8. I'm curious to hear about some tips and ideas people have used and tested to improve conversions. This is something I have been focusing on hard this year in my business. I always want more traffic, but why not be as efficient as possible with the traffic I get? My sites range from affiliate sales to lead generation and just about everything in between. Some basic things I have tested are color schemes, colors of buy buttons, and sizes of buy buttons. Color schemes did not really seem to play a role in conversions on my sites. I did some A/B testing with different color schemes. Nothing drastic, but things like the colors you find in headers, navigation menus, etc. None of the tests really stuck out with a clear winner. For buy buttons, variations of yellows and orange worked the best for me. They are pretty common among big retailers like Amazon. These weren't drastic differences, but in the 6-8% better conversion range. Over the life of the site, that is a big deal. I tested yellow, orange, red, blue, and green. I used some different shades of each too. Blue performed the worst, but not by a lot. I was kind of surprised by that and in my head expected red to be the worst. It was right behind the yellow and orange ones though. I played around with different sizes in buy buttons too. Nothing gigantic, but I went as big as 375 pixels wide and 100 pixels high. I went as small as 75 pixels wide and 35 pixels high. Can't really go with anything less than 35 pixels high or you start to get too small and will be looking at some really cramped text. Really did not see a difference here. I screwed up this testing though on two of my sites. On the big button I had something like "Apply now for great rates" as the text. That wouldn't fit on the smaller sized buttons, so I had to go with something like "Apply now". This added an extra variable to the whole thing. Miscommunication between me and the web designer. I'm going to try this again and use "Apply now" on both to get a more accurate result. This was the big aha moment for me. I started adding buy buttons or forms for my lead generation sites that stayed on the screen as the user scrolled. Did it for a few email capture forms too. So basically, when the person scrolls down the content, the form or button is stuck to their screen. Most are in a sidebar. A couple email captures I did in bars at the bottom of the screen. The conversion results were dramatically better from this. All of them went up. A few saw conversions improve by almost 40%. Some were more mild in the 10% range. I noticed that the milder improvements were also generally attached to higher ticket items or lead generation forms that were a little tougher sale (think something like "put your number here now and we will call you" versus just adding a name and email address). I am totally sold on the sticky call to action thing now. I should add that all of the sticky conversion tabs and buttons were added to sites between 37 and 46 days ago. I'm comparing them to conversion data over the previous year, and I do not have them running A/B tests. It is possible I just hit a string of great luck, but there is enough data there across multiple sites, many in totally unrelated niches, that I feel confident in the results. Maybe they will cool off a bit, but I'm still sold on what I am seeing. Curious to hear other conversion tips and ideas people have tried and tested.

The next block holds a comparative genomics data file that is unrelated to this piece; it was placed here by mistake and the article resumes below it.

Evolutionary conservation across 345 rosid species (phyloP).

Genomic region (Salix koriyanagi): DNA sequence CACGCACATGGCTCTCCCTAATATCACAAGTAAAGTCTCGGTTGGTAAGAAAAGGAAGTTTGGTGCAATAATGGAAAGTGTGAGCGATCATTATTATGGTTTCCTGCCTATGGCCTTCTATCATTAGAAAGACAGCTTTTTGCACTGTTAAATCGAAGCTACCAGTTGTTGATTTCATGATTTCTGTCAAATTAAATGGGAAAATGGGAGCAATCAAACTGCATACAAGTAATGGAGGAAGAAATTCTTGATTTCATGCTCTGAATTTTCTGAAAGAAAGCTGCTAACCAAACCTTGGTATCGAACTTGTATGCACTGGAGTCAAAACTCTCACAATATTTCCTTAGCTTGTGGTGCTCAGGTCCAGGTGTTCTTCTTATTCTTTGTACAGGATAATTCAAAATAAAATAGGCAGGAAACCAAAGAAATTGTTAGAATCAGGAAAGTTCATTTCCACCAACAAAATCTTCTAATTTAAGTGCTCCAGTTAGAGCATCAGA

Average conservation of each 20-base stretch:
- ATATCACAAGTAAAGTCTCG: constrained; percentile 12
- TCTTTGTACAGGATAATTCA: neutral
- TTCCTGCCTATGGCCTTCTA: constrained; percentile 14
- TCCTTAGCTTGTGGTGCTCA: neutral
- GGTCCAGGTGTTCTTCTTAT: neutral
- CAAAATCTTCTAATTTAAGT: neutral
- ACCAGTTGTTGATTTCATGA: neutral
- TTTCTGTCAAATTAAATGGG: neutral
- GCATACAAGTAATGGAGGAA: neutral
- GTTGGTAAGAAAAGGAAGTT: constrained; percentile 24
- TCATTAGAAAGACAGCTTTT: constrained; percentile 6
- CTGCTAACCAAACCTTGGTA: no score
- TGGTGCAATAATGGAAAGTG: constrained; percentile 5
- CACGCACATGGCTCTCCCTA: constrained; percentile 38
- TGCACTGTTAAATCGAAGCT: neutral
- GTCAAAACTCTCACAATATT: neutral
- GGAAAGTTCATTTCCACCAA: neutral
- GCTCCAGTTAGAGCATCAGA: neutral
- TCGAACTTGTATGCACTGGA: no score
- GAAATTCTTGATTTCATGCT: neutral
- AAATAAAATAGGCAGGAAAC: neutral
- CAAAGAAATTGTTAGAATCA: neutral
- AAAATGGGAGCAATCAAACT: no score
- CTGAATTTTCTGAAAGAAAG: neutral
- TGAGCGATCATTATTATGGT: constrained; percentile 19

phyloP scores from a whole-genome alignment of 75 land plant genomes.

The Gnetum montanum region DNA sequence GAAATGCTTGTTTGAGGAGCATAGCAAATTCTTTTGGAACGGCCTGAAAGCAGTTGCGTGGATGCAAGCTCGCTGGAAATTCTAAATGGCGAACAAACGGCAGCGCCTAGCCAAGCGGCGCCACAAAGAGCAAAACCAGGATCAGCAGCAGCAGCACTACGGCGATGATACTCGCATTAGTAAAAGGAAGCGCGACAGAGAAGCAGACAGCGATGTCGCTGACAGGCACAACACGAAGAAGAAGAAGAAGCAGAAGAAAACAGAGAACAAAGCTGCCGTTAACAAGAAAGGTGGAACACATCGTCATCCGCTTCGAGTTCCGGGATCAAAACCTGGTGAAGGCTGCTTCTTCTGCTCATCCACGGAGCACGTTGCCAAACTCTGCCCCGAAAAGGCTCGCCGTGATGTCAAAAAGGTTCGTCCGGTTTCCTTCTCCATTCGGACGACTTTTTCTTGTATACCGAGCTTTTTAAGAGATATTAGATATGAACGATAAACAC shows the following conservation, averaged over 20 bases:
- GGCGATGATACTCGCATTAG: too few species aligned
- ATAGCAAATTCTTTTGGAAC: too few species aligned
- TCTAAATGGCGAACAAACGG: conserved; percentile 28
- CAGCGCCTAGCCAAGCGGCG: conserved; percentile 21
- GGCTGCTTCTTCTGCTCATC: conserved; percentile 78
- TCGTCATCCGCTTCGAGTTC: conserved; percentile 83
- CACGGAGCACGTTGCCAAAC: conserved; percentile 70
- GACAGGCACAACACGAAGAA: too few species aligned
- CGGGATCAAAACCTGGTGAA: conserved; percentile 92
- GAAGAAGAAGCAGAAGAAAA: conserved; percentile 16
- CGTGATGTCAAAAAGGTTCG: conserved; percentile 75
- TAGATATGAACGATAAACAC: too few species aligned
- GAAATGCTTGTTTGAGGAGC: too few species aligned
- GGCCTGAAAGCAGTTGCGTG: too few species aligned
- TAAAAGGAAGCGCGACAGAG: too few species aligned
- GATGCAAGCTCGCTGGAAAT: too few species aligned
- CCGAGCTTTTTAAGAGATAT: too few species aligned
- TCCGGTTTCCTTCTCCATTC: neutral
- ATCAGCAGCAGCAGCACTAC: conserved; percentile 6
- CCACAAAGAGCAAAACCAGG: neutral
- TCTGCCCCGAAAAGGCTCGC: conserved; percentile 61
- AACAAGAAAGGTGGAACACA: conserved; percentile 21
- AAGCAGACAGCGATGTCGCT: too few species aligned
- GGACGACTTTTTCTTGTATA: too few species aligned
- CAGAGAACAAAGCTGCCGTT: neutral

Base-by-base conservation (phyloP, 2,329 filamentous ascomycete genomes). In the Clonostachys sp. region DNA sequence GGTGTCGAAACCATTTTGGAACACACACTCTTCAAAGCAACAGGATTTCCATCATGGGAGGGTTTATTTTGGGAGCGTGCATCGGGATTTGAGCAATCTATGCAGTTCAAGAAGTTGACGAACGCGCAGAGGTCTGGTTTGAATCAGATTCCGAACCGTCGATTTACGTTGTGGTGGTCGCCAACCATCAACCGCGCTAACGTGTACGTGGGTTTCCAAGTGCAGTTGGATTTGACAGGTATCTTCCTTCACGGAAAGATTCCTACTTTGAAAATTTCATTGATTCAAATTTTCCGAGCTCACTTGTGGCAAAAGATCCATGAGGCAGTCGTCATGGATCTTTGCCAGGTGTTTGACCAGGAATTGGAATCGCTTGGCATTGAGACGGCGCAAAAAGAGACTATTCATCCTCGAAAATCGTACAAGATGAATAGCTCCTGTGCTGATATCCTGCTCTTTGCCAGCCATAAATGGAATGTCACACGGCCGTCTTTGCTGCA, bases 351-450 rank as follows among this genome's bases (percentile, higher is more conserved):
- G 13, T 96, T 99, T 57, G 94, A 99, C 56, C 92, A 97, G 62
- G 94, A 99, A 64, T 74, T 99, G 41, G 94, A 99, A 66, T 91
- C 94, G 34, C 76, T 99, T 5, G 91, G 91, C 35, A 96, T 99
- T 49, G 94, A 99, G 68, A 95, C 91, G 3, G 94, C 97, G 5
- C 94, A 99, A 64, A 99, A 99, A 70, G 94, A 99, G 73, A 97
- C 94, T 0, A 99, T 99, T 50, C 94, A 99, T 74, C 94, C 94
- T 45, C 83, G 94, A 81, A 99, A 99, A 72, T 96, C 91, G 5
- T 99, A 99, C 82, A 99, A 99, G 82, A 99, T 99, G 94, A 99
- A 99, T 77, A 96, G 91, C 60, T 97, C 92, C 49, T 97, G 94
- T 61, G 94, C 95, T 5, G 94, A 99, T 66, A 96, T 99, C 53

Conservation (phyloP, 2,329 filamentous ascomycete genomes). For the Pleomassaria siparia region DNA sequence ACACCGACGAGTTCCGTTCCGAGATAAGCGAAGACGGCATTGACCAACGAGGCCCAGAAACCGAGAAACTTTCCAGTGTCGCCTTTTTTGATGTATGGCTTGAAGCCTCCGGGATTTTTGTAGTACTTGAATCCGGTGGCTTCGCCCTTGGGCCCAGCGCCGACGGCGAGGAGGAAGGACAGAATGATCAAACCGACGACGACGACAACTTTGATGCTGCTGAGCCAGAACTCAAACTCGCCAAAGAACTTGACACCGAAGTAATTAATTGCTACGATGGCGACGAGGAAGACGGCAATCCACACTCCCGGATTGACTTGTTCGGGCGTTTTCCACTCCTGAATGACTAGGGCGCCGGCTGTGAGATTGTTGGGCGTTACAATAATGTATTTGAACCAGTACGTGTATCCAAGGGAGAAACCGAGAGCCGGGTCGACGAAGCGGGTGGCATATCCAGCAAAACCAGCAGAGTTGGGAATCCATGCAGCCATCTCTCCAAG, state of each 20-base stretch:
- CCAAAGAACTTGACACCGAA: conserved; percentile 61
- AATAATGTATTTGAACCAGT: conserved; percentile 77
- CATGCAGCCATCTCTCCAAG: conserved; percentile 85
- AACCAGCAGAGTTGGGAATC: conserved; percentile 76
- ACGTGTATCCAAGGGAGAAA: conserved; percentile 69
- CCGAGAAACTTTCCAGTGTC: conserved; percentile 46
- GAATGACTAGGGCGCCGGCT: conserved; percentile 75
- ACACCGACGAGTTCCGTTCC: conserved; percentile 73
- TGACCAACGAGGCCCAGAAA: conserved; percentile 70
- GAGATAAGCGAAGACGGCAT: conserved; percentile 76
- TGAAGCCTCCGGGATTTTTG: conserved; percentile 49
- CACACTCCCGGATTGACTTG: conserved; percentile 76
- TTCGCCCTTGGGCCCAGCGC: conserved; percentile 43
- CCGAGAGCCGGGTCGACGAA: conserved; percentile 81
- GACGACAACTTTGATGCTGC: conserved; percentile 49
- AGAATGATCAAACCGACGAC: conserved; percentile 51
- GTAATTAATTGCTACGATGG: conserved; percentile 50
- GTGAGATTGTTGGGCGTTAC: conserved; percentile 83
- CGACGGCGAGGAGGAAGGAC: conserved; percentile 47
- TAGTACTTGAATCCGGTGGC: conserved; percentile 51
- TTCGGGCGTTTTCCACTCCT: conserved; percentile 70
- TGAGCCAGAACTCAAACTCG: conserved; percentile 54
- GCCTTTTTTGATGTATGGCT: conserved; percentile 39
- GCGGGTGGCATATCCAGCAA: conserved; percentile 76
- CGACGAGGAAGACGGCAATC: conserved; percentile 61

9. Lowes has outdoor furniture, wood, power tools, plants, gardening, grills, lighting, bathrooms, kitchen appliances... They rank well locally. There are car dealerships that sell 4 different makes of cars, do collision repair, auto maintenance, and financing... Some law firms handle elder care, estate planning, criminal defense, and civil cases... and rank well for all of them. I don't think you have to worry about going too broad.
  10. The 4K worked. It just wasn't compatible with his 2003 version of Photoshop. So no, he didn't get scammed.
  11. Looks interesting, but considering that the blog is still hacked 5 days later I'd be a bit worried about how serious they are about their business.
  12. Really all you have to do is look at some of the most popular sites on the internet. Most of them "fail" Google's Pagespeed Insights Tool miserably and still rank fantastically. All faster pages mean is it costs Google less resources to crawl them. It's all about their bottom line really.
  13. I wouldn't say it is frowned upon, just not very useful. I'd direct that energy at something with a better return.
  14. Instead of adding that code or searching for a sentence in the content of a page, isn't it easier to just check the cache date in Google? The code makes sense if you are checking 50 pages at a time. I get that. But for just a few pages, why not just check the cache?
  15. How many times do we need to hear this story? Yes, you bought a computer that you didn't like the way Photoshop's menus looked on it. That's on you. It has nothing to do with this thread. You didn't get scammed or ripped off.